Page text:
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K C Silverwood

My favorite quote (by me) is "You don't have to believe in god to believe in goodness."

In fact, many of us can cite examples of a belief in god and some "holy" text running counter to goodness.

I was raised a fundamentalist christian. Even so, I could not bring myself to believe that god was wrathful or that the various injunctions to women to take a back seat to men had anything more to do than with men's own desire to dominate. I did believe in a god at the time; a benevolent god versus a rigid god who exercised punishment against the disobedient. I placed a higher value on such virtues as mercy, tolerance, and equality than on the supposed virtue of obedience to a wrathful god who set arbitrary and often unfair rules. At the time, I believed in original sin and our need for redemption from our own natures. I believed that Jesus could redeem.

In my late teens and early twenties, I became more of the "obedience above all" believer in a bipolar good/wrathful god. I became more typically fundamentalist. At one point in my life, I was a Reagan-voting, conservative wife in a traditional heterosexual relationship.

It wasn't long before I came to my senses. I saw really angry, hypocritical, two-faced people claiming to have a direct channel of communication with the divine. I slowly reverted to my previous beliefs about god with a lot of wavering between liberal christianity and downtight fundamentalism in the interim.

The turning point came when I joined the Army. Removed from my previous hothouse environment, I saw raw examples of suffering, of the depraved prospering and the innocent being punished. This laid down a serious challenge to my previous belief in a just and omnibenevolent god. In time, I ceased to pray as I began to regard it as an exercise in futility. Humanity appeared to have much more influence than any divine figure. I grew to regard god as either unjust or essentially flawed. I ceased to have much regard for the divine.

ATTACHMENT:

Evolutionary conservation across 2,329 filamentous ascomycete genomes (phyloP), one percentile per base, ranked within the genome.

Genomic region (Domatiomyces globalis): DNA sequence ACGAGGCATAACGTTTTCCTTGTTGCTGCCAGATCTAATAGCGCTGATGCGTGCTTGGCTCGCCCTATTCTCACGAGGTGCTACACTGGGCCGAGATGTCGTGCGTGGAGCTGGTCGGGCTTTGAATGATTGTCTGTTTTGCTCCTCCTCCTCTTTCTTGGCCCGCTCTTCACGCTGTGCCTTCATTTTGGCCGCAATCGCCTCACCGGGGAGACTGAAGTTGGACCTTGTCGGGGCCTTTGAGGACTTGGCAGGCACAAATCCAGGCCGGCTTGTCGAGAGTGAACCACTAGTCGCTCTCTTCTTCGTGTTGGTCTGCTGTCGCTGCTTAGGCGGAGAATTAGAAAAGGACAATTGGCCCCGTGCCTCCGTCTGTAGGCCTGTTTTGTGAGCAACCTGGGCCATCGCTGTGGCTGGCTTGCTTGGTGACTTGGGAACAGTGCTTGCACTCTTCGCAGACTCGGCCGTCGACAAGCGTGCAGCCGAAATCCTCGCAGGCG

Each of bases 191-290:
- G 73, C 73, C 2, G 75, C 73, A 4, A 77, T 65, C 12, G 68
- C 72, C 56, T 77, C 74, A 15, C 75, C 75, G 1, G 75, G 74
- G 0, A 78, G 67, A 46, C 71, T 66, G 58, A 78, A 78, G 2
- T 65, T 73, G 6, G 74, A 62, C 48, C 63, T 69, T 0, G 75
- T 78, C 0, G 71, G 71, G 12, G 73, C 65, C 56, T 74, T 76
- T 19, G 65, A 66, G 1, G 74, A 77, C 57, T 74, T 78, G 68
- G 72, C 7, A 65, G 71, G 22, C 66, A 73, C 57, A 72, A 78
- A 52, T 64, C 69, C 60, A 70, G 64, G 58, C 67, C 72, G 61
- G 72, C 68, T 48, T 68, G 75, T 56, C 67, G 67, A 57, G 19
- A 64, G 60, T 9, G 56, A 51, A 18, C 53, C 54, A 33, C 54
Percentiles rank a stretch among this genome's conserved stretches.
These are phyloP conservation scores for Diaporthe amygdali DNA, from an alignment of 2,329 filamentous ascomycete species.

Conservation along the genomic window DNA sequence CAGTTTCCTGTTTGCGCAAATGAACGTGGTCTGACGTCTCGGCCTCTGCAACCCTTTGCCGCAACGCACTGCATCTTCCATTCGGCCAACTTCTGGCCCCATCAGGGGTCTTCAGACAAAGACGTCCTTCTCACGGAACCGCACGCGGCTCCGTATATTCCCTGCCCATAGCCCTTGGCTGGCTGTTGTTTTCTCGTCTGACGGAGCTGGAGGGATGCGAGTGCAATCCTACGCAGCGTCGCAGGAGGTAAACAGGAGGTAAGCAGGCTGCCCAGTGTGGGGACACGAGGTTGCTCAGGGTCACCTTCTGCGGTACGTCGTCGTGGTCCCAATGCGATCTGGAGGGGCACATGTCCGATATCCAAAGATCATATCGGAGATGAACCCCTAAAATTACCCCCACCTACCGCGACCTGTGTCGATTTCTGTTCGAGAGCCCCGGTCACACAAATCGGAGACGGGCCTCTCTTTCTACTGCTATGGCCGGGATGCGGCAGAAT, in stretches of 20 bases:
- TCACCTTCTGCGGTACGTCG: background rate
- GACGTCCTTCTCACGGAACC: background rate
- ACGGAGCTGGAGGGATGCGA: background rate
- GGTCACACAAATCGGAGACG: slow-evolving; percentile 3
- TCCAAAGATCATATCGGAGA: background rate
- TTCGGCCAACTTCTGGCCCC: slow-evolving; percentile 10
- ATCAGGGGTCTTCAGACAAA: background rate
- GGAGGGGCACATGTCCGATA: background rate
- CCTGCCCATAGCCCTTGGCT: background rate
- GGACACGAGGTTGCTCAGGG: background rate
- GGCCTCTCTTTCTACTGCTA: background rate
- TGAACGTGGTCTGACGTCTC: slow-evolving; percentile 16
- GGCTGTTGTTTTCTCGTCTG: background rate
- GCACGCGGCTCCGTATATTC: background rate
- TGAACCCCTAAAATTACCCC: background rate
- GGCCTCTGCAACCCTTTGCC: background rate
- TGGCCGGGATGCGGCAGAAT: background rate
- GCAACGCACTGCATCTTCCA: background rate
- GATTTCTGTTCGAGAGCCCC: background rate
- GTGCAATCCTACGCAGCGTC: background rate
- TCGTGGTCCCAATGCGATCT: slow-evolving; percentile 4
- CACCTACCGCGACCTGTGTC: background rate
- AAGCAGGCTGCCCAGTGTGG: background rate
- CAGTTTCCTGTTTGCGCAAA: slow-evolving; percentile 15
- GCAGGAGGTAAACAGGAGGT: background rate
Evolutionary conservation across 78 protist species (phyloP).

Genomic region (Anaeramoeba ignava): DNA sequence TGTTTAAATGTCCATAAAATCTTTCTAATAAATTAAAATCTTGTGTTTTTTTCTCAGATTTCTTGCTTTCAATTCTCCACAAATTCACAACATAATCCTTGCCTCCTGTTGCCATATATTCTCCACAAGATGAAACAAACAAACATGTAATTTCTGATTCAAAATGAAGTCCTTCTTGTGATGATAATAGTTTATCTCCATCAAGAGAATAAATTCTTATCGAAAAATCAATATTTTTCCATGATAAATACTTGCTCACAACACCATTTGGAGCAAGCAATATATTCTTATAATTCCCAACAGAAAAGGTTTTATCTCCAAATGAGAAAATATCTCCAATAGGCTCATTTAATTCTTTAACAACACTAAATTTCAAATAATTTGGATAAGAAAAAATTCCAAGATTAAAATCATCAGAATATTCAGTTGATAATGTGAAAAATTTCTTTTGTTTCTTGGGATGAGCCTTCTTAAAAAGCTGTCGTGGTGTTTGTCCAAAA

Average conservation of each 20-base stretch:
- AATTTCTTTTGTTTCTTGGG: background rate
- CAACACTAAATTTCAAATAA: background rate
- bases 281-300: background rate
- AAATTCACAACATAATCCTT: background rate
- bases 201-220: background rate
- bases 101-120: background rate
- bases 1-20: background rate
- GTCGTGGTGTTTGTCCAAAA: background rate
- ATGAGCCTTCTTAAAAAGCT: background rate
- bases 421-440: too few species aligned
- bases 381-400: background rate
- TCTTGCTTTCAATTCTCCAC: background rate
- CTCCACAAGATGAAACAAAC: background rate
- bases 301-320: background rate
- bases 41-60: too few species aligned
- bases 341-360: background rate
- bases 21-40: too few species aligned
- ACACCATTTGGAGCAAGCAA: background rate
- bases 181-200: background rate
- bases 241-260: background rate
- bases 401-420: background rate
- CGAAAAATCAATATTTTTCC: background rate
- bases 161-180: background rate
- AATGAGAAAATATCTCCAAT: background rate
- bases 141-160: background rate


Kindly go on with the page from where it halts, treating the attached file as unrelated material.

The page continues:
For many years following my military service, I waivered between being an agnostic and an atheist; never quite able to make the full commitment in denying the existence of a godhead. When I went to college, I started to open my mind to other viewpoints. I began to see what a sham religion was and how it so often translated directly into injustice. The slave mentality slowly melted away and I wanted nothing more than to be free in thought and action. Even so, I did continue to believe in the rightness of liberal values and used them to measure the difference between right and wrong. I continue to cling to these values as a guide for ethical behavior. By the time I graduated from college in 1995, I was a full-fledged liberal and agnostic. I saw (and see) religion as good only insofar as it tends toward liberal values. I realize some people are too weak, sheltered and needy to give up their belief in the big Santa Claus in the sky. It takes a bigger person to own full responsibility for their own actions and to stop needing a savior figure.

Almost a decade passed before I entertained the option of atheism seriously. One day, I decided to become more informed and I bought a book simply entitled "What Is Atheism?" This work helped to dispel many of my long held beliefs about atheism and religion, particularly christianity. It exposed the atrocities of the bible and the bogus nature of arguments defending christian belief. It was at the point that I became truly repulsed by religion, resented the many years and opportunities I lost to it, and became intellectually and emotionally free. I have sent a copy of this book to my intellectually curious oldest brother. It'll be interesting what he thinks about it.

Peace and Justice, -kc of the silverwood-

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